So there we have it.

This month to tie-in with Diabetes Week (woo.) we’re asking how many people you tell about your diabetes. Cast your vote over there (**points slightly downwards and to the right of your screen**)

Those results in full:

Tattoo saying “diabetic” on forehead & brass bell (46%, 61 Votes)
A discrete bracelet or dog tag (35%, 47 Votes)
Nothing – I hate wearing medical ID (7%, 9 Votes)
Nothing – nobody would look at it anyway (6%, 8 Votes)
Wallet ID (6%, 8 Votes)

Poll results – Who do you think is the most useless member of your healthcare team?

Shoot Up readers wait to vote in this month's poll
Shoot Up readers wait to vote in this month’s poll

Like the cyclical inevitability of a routine A1C test, the results of the monthly poll have come round again. Last month your soaraway Shoot Up questioned who was the most useless member of your healthcare team.

Only 15% of you voted for yourselves – the patient. I suspect if we had run this poll exclusively with health care professionals the results would be different, with a significantly higher proportion of votes for the patients. But there we have it, patients and doctors not seeing eye to eye. Who’da thunk it?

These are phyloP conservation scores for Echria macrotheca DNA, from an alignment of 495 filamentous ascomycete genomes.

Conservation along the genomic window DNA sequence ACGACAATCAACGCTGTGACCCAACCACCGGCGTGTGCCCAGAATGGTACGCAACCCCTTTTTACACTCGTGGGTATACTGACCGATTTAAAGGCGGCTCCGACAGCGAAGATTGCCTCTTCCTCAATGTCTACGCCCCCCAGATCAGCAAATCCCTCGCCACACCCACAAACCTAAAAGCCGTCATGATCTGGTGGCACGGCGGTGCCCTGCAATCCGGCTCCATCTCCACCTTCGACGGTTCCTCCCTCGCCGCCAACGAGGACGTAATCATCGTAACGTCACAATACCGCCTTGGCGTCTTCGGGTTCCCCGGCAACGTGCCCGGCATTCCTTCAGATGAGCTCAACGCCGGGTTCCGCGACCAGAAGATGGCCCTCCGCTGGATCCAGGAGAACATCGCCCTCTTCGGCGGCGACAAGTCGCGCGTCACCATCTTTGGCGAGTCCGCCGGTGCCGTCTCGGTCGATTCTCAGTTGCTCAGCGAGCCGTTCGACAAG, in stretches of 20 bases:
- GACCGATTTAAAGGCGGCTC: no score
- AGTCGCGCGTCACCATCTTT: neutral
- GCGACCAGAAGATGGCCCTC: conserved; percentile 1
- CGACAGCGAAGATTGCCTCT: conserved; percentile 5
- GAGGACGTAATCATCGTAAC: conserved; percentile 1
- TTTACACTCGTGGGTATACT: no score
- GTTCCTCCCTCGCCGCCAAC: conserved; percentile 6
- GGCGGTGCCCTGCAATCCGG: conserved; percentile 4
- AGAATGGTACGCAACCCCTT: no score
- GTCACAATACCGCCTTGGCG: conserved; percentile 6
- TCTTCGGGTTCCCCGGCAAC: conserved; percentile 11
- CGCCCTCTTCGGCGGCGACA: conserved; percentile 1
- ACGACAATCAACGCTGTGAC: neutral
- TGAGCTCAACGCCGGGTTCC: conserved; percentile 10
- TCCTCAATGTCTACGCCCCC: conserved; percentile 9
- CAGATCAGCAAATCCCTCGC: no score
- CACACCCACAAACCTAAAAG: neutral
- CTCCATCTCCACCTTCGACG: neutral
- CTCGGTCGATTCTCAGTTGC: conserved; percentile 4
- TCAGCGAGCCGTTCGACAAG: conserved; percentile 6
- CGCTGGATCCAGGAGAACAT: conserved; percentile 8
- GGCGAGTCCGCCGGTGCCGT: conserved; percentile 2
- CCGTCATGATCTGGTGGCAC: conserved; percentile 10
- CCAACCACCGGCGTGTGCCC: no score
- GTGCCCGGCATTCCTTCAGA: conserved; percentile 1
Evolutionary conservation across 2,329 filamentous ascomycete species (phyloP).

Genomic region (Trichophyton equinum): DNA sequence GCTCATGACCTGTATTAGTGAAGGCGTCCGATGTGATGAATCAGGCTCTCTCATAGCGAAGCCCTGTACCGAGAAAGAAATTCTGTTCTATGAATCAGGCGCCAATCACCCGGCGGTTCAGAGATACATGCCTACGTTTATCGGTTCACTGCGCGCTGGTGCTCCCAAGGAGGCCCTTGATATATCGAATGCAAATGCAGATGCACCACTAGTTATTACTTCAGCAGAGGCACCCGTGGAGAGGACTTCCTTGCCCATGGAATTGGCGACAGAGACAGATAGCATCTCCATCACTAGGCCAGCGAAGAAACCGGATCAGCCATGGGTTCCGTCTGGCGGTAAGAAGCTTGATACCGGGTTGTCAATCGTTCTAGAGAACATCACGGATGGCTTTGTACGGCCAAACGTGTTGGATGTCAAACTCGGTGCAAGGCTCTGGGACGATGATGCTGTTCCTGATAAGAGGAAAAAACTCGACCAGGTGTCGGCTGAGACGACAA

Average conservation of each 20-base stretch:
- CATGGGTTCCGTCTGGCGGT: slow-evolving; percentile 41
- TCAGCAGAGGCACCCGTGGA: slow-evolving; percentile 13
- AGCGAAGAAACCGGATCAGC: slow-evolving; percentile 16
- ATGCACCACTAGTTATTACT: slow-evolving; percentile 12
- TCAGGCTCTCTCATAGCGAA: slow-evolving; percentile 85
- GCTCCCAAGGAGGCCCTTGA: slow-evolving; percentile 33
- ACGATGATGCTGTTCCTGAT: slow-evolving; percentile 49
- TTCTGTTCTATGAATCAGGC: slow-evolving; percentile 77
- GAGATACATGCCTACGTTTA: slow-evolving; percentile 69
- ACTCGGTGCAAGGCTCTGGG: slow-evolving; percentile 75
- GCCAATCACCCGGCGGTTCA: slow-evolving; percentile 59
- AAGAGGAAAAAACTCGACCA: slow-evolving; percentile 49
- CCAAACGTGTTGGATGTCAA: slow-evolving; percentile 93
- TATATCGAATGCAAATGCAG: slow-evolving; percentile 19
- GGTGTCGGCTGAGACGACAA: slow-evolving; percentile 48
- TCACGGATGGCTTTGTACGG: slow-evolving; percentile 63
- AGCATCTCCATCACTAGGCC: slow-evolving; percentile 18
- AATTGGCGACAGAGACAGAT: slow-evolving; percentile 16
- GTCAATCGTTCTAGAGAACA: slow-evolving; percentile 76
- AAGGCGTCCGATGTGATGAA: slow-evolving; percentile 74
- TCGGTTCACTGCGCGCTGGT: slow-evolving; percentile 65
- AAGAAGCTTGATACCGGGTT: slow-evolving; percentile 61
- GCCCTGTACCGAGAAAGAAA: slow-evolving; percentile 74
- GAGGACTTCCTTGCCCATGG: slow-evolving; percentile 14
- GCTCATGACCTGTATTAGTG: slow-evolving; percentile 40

Speaking of doctors, General Practitioners topped the poll with 34% of the vote. You lot just don’t like generalists do you? And, as Barry Norman would say, why not? This top result was fairly closely followed by dieticians with 22% of the vote. The general consensus divined from earlier comments on the blog was that dieticians were generally regarded as lovely but mainly useless. I imagine the dieticians reading this over their nut roast and low fat crème fraiche dinners won’t know whether to laugh or cry. I would do the former, followed closely by the latter.

Down at the bottom of the poll, with remarkably few votes, were pharmacists and specialist nurses. I’m not sure why pharmacists got off so lightly. Maybe you were all just feeling generous. As always, specialist nurses seem to be a popular choice – probably because they’re about the most knowledgeable and empathetic of our healthcare team.

Finally, optometrists garnered no votes at all – the first time that’s happened in a Shoot Up poll. Maybe we are all secret masochists who enjoy the Drops of Doom™ or having that horrible air-puffy thing in our eyes done. Who knows? I certainly don’t.

Anyway, this month we ask “How often do you meet up with other diabetics?” Cast your votes now! (Points to the bottom of the front page or to the right hand side if you’re in any other bit of the site).

Those results in full:

Who do you think is the most useless member of your healthcare team?

  •     General Practitioner (34%)
  •     Dietician (22%)
  •     Hospital Consultant (17%)
  •     The Patient (15%)
  •     Pharmacist (7%)
  •     Specialist Nurse (5%)
  •     Optometrist (0%)


Comatose and rotting toes – the lighter side of insulin dependency